(2.6) λy(a)=∏pλy(pαp) andλy(pαp)=Hαp(iy).

Similar to [AH, Lemma 4.1], the following Lemma gives a Dirichlet series representation for .

###### Lemma 2.11.

Let and with . Then

where is given in (2.6). Moreover, the above series is absolutely convergent.

We omit the proof of Lemma 2.11 as it is similar to the proof of [AH, Lemma 4.1]. Moreover, It is shown in [I-M, p. 92] that for any and all , we have

 (2.7) λy(a)≪ϵ,R\mathpzcN(a)ε.

## 3. Proof of Proposition 1.2

To establish Proposition 1.2, we first prove, in the next three section, Proposition 3.1 which gives a Dirichlet series (see (3.1)) representation for the limit in Proposition 1.2. Then in Section 3.7, we prove Proposition 3.8 which renders a product representation for the afore-mentioned Dirichlet series to show that it is the same as defined in (1.2).

###### Proposition 3.1.

Fix for some . Then for all we have

 limY→∞1N∗(Y)∑∑⋆c∈Cexp(iyLc(σ))exp(−\mathpzcN(c)/Y)=˜Mσ(y).

Here is given by the following absolutely convergent Dirichlet series

 (3.1) ˜Mσ(y)=∑r1,r2≥0λy(⟨1+i⟩r1)λy(⟨1+i⟩r2)2(r1+r2)σ∑a,b,m⊂OKgcd(abm,⟨2⟩)=1gcd(a,b)=1λy(a4m)λy(b4m)\mathpzcN(a4b4m2)σ∏p|abmpprime(1+\mathpzcN(p)−1).

### 3.2. Application of the zero density estimate

Let be fixed and be the rectangle with the vertices and . Let be the set consisting of such that does not vanish in . Also, set . Note that and vary with , , and .

Using arguments similar to those in the proof of [AH, Lemma 4.3], we see that for as fixed in Proposition 3.1 and a sufficiently small , we have

 (3.2) ∑∑⋆c∈Cexp(iyLc(σ))exp(−\mathpzcN(c)/Y)=∑c∈Zcexp(iyLc(σ))exp(−\mathpzcN(c)/Y)+O(Yδ).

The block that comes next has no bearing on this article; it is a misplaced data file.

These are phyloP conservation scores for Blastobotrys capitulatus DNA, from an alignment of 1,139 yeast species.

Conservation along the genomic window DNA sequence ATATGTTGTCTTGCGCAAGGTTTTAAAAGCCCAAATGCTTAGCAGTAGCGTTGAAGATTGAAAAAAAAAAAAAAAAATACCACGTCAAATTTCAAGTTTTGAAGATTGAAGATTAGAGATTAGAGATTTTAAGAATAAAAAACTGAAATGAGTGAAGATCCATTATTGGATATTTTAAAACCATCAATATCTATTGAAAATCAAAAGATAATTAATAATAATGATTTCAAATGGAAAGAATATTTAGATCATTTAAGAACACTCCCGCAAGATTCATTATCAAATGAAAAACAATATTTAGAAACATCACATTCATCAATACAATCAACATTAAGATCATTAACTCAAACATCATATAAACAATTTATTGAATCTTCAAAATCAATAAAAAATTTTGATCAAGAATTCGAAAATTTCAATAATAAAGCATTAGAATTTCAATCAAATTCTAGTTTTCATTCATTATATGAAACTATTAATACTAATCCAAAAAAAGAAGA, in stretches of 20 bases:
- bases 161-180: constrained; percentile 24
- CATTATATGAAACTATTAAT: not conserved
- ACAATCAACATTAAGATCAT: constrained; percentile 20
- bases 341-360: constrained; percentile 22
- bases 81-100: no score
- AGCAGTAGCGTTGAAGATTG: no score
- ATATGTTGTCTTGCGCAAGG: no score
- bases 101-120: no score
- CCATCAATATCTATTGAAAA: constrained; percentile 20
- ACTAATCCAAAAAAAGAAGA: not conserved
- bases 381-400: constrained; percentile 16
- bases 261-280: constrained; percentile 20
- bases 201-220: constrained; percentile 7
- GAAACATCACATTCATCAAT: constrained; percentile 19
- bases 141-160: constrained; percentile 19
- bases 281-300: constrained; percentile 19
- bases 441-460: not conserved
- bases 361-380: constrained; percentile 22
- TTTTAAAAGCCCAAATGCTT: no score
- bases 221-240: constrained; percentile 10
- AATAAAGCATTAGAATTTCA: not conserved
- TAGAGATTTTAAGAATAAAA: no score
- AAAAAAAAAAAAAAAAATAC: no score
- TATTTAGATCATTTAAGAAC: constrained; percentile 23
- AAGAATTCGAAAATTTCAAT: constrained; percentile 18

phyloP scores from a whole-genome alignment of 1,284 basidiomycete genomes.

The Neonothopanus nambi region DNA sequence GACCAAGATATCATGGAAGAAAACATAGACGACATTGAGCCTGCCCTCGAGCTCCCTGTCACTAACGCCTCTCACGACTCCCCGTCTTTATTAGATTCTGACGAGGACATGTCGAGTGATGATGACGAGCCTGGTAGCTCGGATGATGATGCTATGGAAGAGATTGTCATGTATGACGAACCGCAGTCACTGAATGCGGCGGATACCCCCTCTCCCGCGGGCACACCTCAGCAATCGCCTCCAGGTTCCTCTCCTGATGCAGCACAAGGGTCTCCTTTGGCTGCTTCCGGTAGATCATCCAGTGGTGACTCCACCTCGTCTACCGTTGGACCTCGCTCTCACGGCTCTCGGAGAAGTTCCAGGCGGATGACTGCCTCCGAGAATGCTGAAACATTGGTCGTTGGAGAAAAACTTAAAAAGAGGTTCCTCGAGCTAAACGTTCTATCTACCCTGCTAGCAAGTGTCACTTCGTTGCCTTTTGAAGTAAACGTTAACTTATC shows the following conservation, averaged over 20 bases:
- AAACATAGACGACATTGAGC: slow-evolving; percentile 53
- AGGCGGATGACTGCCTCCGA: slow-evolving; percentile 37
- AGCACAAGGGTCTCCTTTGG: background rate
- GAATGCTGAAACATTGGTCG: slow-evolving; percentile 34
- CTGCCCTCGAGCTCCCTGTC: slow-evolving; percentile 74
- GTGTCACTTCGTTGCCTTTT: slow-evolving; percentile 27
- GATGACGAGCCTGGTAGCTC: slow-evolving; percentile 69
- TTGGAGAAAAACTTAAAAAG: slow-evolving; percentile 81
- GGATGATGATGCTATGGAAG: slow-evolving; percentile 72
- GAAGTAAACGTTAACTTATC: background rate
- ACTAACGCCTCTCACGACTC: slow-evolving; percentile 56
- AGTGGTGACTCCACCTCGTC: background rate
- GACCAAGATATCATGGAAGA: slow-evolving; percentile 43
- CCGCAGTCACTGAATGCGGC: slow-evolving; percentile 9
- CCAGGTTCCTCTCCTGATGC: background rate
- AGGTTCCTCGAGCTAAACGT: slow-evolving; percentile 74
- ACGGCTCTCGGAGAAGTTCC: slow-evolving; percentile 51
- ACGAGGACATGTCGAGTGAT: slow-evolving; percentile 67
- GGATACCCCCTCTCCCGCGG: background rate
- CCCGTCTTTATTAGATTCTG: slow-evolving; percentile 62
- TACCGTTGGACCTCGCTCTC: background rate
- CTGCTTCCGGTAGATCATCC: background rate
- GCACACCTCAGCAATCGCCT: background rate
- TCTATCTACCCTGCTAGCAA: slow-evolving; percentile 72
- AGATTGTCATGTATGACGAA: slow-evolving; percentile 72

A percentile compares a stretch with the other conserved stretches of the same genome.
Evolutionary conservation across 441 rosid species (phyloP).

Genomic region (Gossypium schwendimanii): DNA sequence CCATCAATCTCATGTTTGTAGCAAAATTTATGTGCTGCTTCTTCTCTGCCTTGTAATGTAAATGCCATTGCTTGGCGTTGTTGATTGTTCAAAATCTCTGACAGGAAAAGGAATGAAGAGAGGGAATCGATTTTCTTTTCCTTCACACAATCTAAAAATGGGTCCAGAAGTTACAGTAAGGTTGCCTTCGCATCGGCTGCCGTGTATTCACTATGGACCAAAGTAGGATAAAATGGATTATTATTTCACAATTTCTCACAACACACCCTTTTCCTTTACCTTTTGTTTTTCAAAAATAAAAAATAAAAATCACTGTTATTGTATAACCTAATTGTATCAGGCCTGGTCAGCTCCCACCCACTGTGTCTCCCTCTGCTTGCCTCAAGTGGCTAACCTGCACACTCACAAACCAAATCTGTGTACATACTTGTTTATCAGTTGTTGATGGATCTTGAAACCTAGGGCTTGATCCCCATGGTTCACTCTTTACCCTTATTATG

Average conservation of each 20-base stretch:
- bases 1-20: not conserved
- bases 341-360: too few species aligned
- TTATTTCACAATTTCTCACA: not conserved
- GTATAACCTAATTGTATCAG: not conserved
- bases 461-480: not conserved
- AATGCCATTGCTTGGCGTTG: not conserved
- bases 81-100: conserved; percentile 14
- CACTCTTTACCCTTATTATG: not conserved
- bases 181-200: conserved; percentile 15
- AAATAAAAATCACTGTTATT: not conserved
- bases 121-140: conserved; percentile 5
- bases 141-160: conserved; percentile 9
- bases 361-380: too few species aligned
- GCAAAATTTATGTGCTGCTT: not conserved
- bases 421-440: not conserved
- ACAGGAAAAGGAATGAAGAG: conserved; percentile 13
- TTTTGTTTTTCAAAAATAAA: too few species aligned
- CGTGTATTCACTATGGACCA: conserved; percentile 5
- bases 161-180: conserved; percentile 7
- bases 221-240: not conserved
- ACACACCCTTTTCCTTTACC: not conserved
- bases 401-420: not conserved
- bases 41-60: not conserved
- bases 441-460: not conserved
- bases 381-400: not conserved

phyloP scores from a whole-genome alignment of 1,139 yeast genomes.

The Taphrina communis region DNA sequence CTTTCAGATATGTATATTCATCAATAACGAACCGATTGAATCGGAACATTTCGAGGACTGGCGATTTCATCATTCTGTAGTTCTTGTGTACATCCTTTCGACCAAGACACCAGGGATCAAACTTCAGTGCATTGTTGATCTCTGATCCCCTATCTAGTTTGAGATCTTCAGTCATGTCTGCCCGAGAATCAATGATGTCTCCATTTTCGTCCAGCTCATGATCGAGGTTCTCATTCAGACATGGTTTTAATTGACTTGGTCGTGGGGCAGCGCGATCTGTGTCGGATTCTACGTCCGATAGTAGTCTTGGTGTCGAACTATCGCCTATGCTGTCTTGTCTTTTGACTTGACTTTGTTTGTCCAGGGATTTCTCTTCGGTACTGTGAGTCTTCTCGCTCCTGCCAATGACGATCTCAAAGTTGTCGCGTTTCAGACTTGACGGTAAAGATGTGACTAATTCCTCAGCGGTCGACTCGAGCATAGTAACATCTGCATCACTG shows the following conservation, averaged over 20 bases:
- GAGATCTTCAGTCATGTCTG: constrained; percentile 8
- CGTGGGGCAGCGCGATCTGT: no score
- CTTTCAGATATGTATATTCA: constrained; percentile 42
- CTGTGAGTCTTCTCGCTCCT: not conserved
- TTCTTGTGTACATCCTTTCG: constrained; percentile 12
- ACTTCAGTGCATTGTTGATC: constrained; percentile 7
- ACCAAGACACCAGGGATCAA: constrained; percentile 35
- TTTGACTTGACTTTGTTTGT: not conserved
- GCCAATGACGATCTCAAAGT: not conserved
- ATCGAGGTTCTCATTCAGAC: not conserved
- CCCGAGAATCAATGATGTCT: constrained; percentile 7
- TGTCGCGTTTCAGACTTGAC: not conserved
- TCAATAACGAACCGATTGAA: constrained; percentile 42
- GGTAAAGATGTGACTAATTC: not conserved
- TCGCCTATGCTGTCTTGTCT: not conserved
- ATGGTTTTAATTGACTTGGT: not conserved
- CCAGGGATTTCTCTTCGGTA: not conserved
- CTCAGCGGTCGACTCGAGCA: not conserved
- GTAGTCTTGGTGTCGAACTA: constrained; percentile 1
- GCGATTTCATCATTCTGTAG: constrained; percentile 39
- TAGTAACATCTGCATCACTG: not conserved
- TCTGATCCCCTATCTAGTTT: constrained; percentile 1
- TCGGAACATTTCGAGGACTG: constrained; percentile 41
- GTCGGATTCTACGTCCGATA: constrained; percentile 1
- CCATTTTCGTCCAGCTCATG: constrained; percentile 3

Furthermore, for , , and , we use Lemma 2.11 and arguments similar to those in the proof of [AH, Lemma 4.4] to derive the following lemma giving a representation of as a sum of an infinite sum and a certain contour integral.

###### Lemma 3.3.

Let be given with . Suppose that . If , then

where is the contour that connects, by straight line segments, the points , , , , and .

Inserting the above lemma into (3.2), we get, for ,

 (3.3) ∑∑⋆c∈Cexp(iyLc(σ))exp(−\mathpzcN(c)/Y)=(I)−(II)+(III)+O(Yδ),

where

 (3.4)
 (III)=∑c∈Zc⎛⎜ ⎜⎝−12πi∫LY,ϵ,Aexp(iyLc(σ+u))Γ(u)Xudu⎞⎟ ⎟⎠exp(−\mathpzcN(c)Y).

Letting and for , using arguments analogues to those in [AH], we deduce that

 (3.5) (II)+(III)≪YδX1−σ+ϵ+YX−ε/2.

### 3.4. Evaluation of (I)

It still remains to prove an asymptotic formula for given in (3.4).

###### Lemma 3.5.

Set

 (3.6) ˜Cσ(y)=23ress=1ζK(s)∣∣H⟨16⟩∣∣ζK(2)˜Mσ(y),

with defined in (3.1). Then

 (I)=˜Cσ(y)Y+O(YXε−ε0+Y1/2+ε+Y1/2+2ϵX1−ε0+3ε),

for any sufficiently small .

###### Proof.

Starting with (3.4),

 (I) =∑r1,r2≥0λy(⟨1+i⟩r1)λy(⟨1+i⟩r2)2r1σ+r2σ∑a,b⊂OKgcd(ab,⟨2⟩)=1λy(a)λy(b)\mathpzcN(ab)σexp(−2r1+r2\mathpzcN(ab)X)∑c∈Cχc(ab3)exp(−\mathpzcN(c)Y).

Rearranging the above sum over and with and recalling that if is prime to , we obtain